Chinese Legal Reform: The Case of Foreign Investment Law

By Yan Wang | Go to book overview

7

The legal protection of foreign investors' management autonomy

Background

When China decided to introduce foreign investment, there were no marketoriented laws such as a law on private property and corporation law. Foreign investors could not be persuaded to invest in such a system unless their properties were assured of protection, management autonomy was provided and profits could be repatriated. Hence, a legal structure for protecting such rights had to be created to provide foreign investors with a degree of security and confidence to promote foreign investment in China. Such a legal structure was created by legislation - the enactment of the joint venture law, which was China's first foreign investment law. Similar regulations were also provided later in the Law on Wholly Foreign-Owned Enterprises and other government statutes. However, such laws cannot work in isolation from the socialist economic and legal system within which they function. The new laws inject a dualism into the socialist system creating capitalist economic arrangements in a centrally planned economy. The conflicts inherent in such a situation are many.

This chapter will concentrate on the regulations that are designed to provide foreign investors with autonomy of management in a planned economy. Following this will be the discussion of implementing the law. The experiences of various foreign-invested enterprises who have encountered different problems in practice will be revealed. The aim is to find out how these regulations function in reality and what are the factors that affect this function.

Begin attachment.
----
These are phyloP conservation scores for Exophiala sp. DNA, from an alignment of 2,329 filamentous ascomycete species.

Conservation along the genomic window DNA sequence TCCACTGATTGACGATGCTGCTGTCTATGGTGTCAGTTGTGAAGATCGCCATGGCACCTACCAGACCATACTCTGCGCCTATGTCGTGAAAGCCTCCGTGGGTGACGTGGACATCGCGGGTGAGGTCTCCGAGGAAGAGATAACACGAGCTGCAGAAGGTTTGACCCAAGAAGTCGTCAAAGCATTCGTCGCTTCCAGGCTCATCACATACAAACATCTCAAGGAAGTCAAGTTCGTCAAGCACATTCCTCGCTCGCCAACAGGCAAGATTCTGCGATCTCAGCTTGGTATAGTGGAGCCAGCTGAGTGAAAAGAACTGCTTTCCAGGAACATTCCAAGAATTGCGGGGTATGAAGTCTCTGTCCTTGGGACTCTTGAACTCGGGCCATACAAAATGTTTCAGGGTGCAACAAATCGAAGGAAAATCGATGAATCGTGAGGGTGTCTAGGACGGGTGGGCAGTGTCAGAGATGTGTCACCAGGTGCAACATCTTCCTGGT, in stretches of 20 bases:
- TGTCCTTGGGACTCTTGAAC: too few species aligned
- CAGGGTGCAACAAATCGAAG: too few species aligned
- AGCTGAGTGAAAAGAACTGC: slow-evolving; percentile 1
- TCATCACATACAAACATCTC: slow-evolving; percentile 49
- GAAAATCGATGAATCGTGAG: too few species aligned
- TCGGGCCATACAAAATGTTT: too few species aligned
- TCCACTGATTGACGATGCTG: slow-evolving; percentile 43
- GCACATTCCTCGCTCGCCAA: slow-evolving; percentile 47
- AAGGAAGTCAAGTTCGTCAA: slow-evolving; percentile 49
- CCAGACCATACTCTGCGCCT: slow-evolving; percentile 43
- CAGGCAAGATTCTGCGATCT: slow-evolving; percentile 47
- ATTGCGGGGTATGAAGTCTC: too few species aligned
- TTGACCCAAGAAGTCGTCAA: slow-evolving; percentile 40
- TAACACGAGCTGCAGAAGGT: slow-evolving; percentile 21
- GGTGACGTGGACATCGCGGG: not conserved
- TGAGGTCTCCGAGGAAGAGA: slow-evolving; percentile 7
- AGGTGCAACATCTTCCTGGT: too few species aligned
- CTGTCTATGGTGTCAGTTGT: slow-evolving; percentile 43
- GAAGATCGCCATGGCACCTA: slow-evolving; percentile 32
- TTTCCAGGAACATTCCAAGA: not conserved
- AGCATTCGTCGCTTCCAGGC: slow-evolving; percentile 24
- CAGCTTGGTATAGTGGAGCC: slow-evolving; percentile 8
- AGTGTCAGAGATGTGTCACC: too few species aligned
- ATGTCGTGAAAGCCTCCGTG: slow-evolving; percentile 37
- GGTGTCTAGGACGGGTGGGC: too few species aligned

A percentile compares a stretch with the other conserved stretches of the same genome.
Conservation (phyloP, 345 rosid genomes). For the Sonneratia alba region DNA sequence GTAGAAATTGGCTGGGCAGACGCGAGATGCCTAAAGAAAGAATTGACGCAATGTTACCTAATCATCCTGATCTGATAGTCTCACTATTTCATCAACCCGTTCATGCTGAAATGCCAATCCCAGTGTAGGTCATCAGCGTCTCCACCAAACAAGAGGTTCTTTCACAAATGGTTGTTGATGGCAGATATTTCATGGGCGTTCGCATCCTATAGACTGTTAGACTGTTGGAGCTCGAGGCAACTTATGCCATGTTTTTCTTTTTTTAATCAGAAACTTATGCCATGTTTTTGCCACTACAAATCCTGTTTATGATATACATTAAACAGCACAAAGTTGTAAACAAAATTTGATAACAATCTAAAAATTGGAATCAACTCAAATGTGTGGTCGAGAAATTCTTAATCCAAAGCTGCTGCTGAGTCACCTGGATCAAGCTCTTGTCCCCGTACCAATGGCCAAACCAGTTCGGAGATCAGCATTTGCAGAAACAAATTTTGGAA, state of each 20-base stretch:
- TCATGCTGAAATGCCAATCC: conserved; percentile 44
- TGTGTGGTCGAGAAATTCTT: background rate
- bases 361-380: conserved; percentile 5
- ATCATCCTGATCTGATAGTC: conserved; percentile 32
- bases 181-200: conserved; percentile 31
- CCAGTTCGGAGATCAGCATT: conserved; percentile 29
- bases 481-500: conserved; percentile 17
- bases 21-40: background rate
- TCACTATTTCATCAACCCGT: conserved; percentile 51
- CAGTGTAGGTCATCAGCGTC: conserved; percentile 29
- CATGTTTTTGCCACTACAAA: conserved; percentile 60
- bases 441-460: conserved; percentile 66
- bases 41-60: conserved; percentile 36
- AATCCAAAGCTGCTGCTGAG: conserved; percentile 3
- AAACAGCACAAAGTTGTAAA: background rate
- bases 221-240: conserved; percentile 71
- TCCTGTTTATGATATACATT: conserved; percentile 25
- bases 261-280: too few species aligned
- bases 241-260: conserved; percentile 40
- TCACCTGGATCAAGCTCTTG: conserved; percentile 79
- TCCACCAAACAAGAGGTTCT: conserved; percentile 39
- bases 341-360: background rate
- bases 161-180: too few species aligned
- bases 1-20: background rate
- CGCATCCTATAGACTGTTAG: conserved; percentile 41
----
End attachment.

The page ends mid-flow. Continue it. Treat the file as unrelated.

China has been attracting foreign capital through a variety of forms such as equity joint ventures, contractual joint ventures and wholly foreign-owned ventures (see Appendix 1). However, equity joint ventures have been the government's preferred mechanism for introducing foreign investment into China, especially during the 1980s. The various forms of investment are subject to political, economic, bureaucratic and legal environments very similar to equity joint ventures. Some problems are commonly encountered by foreign investors. Thus, much of the analysis here will focus on equity joint ventures and can, with some variations, be generalized to the other forms of foreign investment in China.

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Chinese Legal Reform: The Case of Foreign Investment Law
Table of contents

Table of contents

  • Title Page iii
  • Contents vii
  • Foreword ix
  • Series Editor's Preface xi
  • Acknowledgements xiii
  • Abbreviations xv
  • Introduction 1
  • 1 - The Main Features of China's New Legal System 9
  • 2 - The Politico-Economic Dilemma of China's Foreign Investment Law 35
  • 3 - The International Background to China's Foreign Investment Law 47
  • 4 - Objectives and Framework of Foreign Investment Law 58
  • 5 - Legal Controls on Foreign Direct Investment 70
  • 6 - Legal Incentives to Foreign Direct Investment 123
  • 7 - The Legal Protection of Foreign Investors' Management Autonomy 134
  • 8 - The Protection of Foreign Investors' Contract Rights 156
  • 9 - Conclusion 176
  • Appendix 1 185
  • Appendix 2 188
  • Notes 194
  • Select Bibliography 242
  • Index 252
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